It’s the downside to apartment living, especially micro-apartment living.  Small spaces crowded next to each other; soundproof that isn’t truly soundproof; and a basic lack of privacy from having neighbors so close.  Too bad I can’t afford my own house on a quiet street with very few neighbors and lots of beautiful trees.

But now that my secret life isn’t so secret anymore and we aren’t expending so much energy living two lives, maybe this lack of energy and need for solitude will lessen.  I’ve actually spent more time outside my apartment and interacting with people in the last two weeks than I did for the last 3 months.  And as much as I liked it (all parts in the system really enjoyed it), spending time chatting with people and in crowds really drained my energy.  So now we’re all back to figuring out how to refill the well.

Thanks for reading

 

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(from: https://www.pinterest.com/cookoutchef/quotes-about-food/)

A good reminder to eat healthy, tasty, nutrient rich food and drink lots of water or flavored water (with a few treats sprinkled through) even when I feel ambivalent.

It’s March again.

The depression and feelings of shame/badness/evil are back.  I had a panic attack between yesterday and today.  It felt different, but I still had to take  the day off to sleep.

The body memory pain lessens with each acupuncture treatment – cupping and body work are helping too.  But the other pain – pain that comes from the toxins clogging my face and abdomen – increases.

While I am grateful for the pain (it means the toxins are moving out of my body) the headaches and sinus aches are triggering and distracting.  The back pain and abdominal pain feel scary until I burp or fart.  Then it feels slightly embarrassing.  Also feels triggering.

All I have to do is focus on self care until my next appointment with the counselor.  That’s what we agreed on in today’s session.  Me take care of myself in the best way possible.  Sleep.  Cook.  Be active, but not too active.  Conserve energy.  Prioritize goals.  Work.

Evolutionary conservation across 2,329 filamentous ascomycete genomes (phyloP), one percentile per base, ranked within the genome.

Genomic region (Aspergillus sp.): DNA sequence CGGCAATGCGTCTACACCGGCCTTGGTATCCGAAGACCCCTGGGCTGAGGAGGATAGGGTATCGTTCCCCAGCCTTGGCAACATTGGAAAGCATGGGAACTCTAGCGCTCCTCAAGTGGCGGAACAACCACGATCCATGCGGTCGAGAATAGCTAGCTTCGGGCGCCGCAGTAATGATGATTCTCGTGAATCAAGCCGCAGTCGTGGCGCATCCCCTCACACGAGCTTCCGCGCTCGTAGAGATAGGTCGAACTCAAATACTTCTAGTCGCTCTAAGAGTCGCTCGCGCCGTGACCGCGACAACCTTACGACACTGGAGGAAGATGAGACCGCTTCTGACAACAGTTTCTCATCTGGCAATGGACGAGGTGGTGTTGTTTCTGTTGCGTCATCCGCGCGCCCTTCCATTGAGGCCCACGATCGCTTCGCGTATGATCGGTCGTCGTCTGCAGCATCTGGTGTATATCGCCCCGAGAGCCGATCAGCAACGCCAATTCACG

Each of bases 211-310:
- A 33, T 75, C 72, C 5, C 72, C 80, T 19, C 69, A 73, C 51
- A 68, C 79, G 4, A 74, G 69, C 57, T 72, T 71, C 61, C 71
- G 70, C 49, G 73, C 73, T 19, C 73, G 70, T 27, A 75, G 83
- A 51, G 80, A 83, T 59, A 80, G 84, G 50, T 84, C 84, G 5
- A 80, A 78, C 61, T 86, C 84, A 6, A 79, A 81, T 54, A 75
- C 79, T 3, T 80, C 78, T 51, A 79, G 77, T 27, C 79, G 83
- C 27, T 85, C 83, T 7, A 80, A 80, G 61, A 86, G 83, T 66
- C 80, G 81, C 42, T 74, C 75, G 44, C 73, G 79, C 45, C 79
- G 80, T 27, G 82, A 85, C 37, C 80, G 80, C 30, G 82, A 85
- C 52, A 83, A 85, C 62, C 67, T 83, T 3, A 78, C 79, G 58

And maybe this time the feelings of being evil, incompetent, stupid, etc. will not win.

Thanks for reading.

Warning: Potentially triggering and detailed content in this post.  I tried to insert a “read more” tag after the “And yet…” subtitle, but please do not read past there if you feel uncomfortable

Background

I love cooking.  As a child, one of the ways I got personal attention and approval was through the cooking process.  There was a wealth of knowledge handed down to me as I sat or stood in the kitchen with my aunts, uncles, grandparents, and yes parents learning basic food preparation and storage skills.

When I think of the smells in my grandparents’ kitchen, I feel safe.

When I think of standing on a chair stirring sauce in a pot with my uncle, I feel loved.

When I try to remember how to “properly” marinate meat to get the tender, melt-in-your mouth feel, my mind draws a blank.

When I try to chop common vegetables like carrots, celery, onions, or broccoli, my hands start to shake.

And yet…

Read the rest of this entry »

My name is Darkness.  I am between 6 and 10 years old.  My name comes from holding some of the darkest memories and feelings in our system.  It was my job to protect the other parts from the monsters by creating walls between them and reality – aka a darkness that veiled the scary truth.  I was and still am a protector – strong and independent and capable.  I didn’t think that I needed any help; in fact asking for help was considered a weakness back then.

It wasn’t until the adults started going to therapy that I realized help is not a weakness.  Offering help feels good and lessens the feelings of guilt and shame for not being able to protect everyone all the time.  But accepting help?  Admitting I couldn’t handle all of the memories, feelings, and triggers by myself?  Admitting that I couldn’t do everything, protect everyone, prevent the others from remembering, maintain the dark veil?  That I refused to believe for a long time.